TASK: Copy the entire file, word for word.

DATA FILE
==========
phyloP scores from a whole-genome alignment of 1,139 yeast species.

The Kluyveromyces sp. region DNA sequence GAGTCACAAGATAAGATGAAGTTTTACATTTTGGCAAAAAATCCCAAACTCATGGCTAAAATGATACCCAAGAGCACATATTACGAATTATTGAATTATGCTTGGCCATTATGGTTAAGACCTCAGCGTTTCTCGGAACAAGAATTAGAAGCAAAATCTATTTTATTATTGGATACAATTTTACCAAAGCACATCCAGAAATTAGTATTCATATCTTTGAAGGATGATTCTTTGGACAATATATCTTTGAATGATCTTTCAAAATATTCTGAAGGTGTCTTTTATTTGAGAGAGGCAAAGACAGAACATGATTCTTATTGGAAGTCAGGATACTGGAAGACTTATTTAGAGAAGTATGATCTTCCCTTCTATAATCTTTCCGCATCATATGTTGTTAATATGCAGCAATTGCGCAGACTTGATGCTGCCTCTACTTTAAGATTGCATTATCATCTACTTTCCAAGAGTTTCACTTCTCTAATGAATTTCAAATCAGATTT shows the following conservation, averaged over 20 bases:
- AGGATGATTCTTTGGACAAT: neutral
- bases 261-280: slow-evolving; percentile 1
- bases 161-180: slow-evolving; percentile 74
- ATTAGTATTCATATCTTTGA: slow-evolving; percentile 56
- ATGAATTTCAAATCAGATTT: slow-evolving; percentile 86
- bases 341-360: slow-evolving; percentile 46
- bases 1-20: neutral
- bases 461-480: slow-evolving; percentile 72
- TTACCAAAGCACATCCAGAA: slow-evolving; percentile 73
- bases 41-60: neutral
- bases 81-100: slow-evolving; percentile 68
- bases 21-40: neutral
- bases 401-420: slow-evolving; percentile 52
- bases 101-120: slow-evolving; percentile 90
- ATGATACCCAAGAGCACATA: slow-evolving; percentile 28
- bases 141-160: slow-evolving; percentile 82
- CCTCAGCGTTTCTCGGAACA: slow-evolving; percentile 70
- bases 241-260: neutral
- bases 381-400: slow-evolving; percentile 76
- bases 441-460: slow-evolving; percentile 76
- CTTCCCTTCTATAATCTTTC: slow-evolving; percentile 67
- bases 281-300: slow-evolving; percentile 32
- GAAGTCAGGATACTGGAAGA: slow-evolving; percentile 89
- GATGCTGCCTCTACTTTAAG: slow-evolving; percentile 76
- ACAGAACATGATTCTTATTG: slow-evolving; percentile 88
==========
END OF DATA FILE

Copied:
phyloP scores from a whole-genome alignment of 1,139 yeast species.

The Kluyveromyces sp. region DNA sequence GAGTCACAAGATAAGATGAAGTTTTACATTTTGGCAAAAAATCCCAAACTCATGGCTAAAATGATACCCAAGAGCACATATTACGAATTATTGAATTATGCTTGGCCATTATGGTTAAGACCTCAGCGTTTCTCGGAACAAGAATTAGAAGCAAAATCTATTTTATTATTGGATACAATTTTACCAAAGCACATCCAGAAATTAGTATTCATATCTTTGAAGGATGATTCTTTGGACAATATATCTTTGAATGATCTTTCAAAATATTCTGAAGGTGTCTTTTATTTGAGAGAGGCAAAGACAGAACATGATTCTTATTGGAAGTCAGGATACTGGAAGACTTATTTAGAGAAGTATGATCTTCCCTTCTATAATCTTTCCGCATCATATGTTGTTAATATGCAGCAATTGCGCAGACTTGATGCTGCCTCTACTTTAAGATTGCATTATCATCTACTTTCCAAGAGTTTCACTTCTCTAATGAATTTCAAATCAGATTT shows the following conservation, averaged over 20 bases:
- AGGATGATTCTTTGGACAAT: neutral
- bases 261-280: slow-evolving; percentile 1
- bases 161-180: slow-evolving; percentile 74
- ATTAGTATTCATATCTTTGA: slow-evolving; percentile 56
- ATGAATTTCAAATCAGATTT: slow-evolving; percentile 86
- bases 341-360: slow-evolving; percentile 46
- bases 1-20: neutral
- bases 461-480: slow-evolving; percentile 72
- TTACCAAAGCACATCCAGAA: slow-evolving; percentile 73
- bases 41-60: neutral
- bases 81-100: slow-evolving; percentile 68
- bases 21-40: neutral
- bases 401-420: slow-evolving; percentile 52
- bases 101-120: slow-evolving; percentile 90
- ATGATACCCAAGAGCACATA: slow-evolving; percentile 28
- bases 141-160: slow-evolving; percentile 82
- CCTCAGCGTTTCTCGGAACA: slow-evolving; percentile 70
- bases 241-260: neutral
- bases 381-400: slow-evolving; percentile 76
- bases 441-460: slow-evolving; percentile 76
- CTTCCCTTCTATAATCTTTC: slow-evolving; percentile 67
- bases 281-300: slow-evolving; percentile 32
- GAAGTCAGGATACTGGAAGA: slow-evolving; percentile 89
- GATGCTGCCTCTACTTTAAG: slow-evolving; percentile 76
- ACAGAACATGATTCTTATTG: slow-evolving; percentile 88